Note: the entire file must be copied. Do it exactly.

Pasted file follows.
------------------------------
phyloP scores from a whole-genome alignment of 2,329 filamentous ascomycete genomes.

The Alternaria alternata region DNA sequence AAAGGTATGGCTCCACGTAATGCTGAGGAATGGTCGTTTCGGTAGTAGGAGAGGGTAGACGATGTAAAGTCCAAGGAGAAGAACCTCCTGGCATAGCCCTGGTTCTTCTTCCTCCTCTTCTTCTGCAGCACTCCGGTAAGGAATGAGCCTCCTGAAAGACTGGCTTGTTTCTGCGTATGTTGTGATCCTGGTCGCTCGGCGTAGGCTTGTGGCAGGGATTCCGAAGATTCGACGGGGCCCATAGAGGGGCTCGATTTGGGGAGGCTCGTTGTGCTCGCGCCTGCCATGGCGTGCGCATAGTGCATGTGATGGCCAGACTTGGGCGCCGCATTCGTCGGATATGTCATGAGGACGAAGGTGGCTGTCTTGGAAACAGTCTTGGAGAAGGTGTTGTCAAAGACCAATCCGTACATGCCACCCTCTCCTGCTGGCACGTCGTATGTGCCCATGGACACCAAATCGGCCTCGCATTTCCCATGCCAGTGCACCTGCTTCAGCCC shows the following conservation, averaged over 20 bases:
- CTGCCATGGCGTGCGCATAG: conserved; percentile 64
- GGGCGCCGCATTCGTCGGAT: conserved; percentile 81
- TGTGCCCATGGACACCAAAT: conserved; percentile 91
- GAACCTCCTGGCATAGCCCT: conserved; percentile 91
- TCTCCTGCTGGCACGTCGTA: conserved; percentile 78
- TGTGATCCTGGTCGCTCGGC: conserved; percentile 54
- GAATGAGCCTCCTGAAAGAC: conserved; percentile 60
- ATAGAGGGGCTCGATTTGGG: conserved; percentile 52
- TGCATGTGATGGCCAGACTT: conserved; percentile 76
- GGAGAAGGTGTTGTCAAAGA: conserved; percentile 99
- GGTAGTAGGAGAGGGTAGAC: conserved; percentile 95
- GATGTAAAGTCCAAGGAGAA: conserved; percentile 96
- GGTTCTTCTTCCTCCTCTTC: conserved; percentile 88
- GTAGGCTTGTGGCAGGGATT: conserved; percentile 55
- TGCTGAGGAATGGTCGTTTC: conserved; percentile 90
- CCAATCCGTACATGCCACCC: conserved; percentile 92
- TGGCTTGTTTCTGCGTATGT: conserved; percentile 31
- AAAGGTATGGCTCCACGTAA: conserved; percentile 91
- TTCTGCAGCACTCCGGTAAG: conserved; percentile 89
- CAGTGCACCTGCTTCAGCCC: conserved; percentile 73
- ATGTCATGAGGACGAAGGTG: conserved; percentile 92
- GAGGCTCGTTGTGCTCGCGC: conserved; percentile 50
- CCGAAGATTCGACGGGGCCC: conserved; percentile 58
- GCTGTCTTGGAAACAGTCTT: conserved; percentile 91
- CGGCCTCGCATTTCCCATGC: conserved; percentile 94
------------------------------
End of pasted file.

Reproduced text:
phyloP scores from a whole-genome alignment of 2,329 filamentous ascomycete genomes.

The Alternaria alternata region DNA sequence AAAGGTATGGCTCCACGTAATGCTGAGGAATGGTCGTTTCGGTAGTAGGAGAGGGTAGACGATGTAAAGTCCAAGGAGAAGAACCTCCTGGCATAGCCCTGGTTCTTCTTCCTCCTCTTCTTCTGCAGCACTCCGGTAAGGAATGAGCCTCCTGAAAGACTGGCTTGTTTCTGCGTATGTTGTGATCCTGGTCGCTCGGCGTAGGCTTGTGGCAGGGATTCCGAAGATTCGACGGGGCCCATAGAGGGGCTCGATTTGGGGAGGCTCGTTGTGCTCGCGCCTGCCATGGCGTGCGCATAGTGCATGTGATGGCCAGACTTGGGCGCCGCATTCGTCGGATATGTCATGAGGACGAAGGTGGCTGTCTTGGAAACAGTCTTGGAGAAGGTGTTGTCAAAGACCAATCCGTACATGCCACCCTCTCCTGCTGGCACGTCGTATGTGCCCATGGACACCAAATCGGCCTCGCATTTCCCATGCCAGTGCACCTGCTTCAGCCC shows the following conservation, averaged over 20 bases:
- CTGCCATGGCGTGCGCATAG: conserved; percentile 64
- GGGCGCCGCATTCGTCGGAT: conserved; percentile 81
- TGTGCCCATGGACACCAAAT: conserved; percentile 91
- GAACCTCCTGGCATAGCCCT: conserved; percentile 91
- TCTCCTGCTGGCACGTCGTA: conserved; percentile 78
- TGTGATCCTGGTCGCTCGGC: conserved; percentile 54
- GAATGAGCCTCCTGAAAGAC: conserved; percentile 60
- ATAGAGGGGCTCGATTTGGG: conserved; percentile 52
- TGCATGTGATGGCCAGACTT: conserved; percentile 76
- GGAGAAGGTGTTGTCAAAGA: conserved; percentile 99
- GGTAGTAGGAGAGGGTAGAC: conserved; percentile 95
- GATGTAAAGTCCAAGGAGAA: conserved; percentile 96
- GGTTCTTCTTCCTCCTCTTC: conserved; percentile 88
- GTAGGCTTGTGGCAGGGATT: conserved; percentile 55
- TGCTGAGGAATGGTCGTTTC: conserved; percentile 90
- CCAATCCGTACATGCCACCC: conserved; percentile 92
- TGGCTTGTTTCTGCGTATGT: conserved; percentile 31
- AAAGGTATGGCTCCACGTAA: conserved; percentile 91
- TTCTGCAGCACTCCGGTAAG: conserved; percentile 89
- CAGTGCACCTGCTTCAGCCC: conserved; percentile 73
- ATGTCATGAGGACGAAGGTG: conserved; percentile 92
- GAGGCTCGTTGTGCTCGCGC: conserved; percentile 50
- CCGAAGATTCGACGGGGCCC: conserved; percentile 58
- GCTGTCTTGGAAACAGTCTT: conserved; percentile 91
- CGGCCTCGCATTTCCCATGC: conserved; percentile 94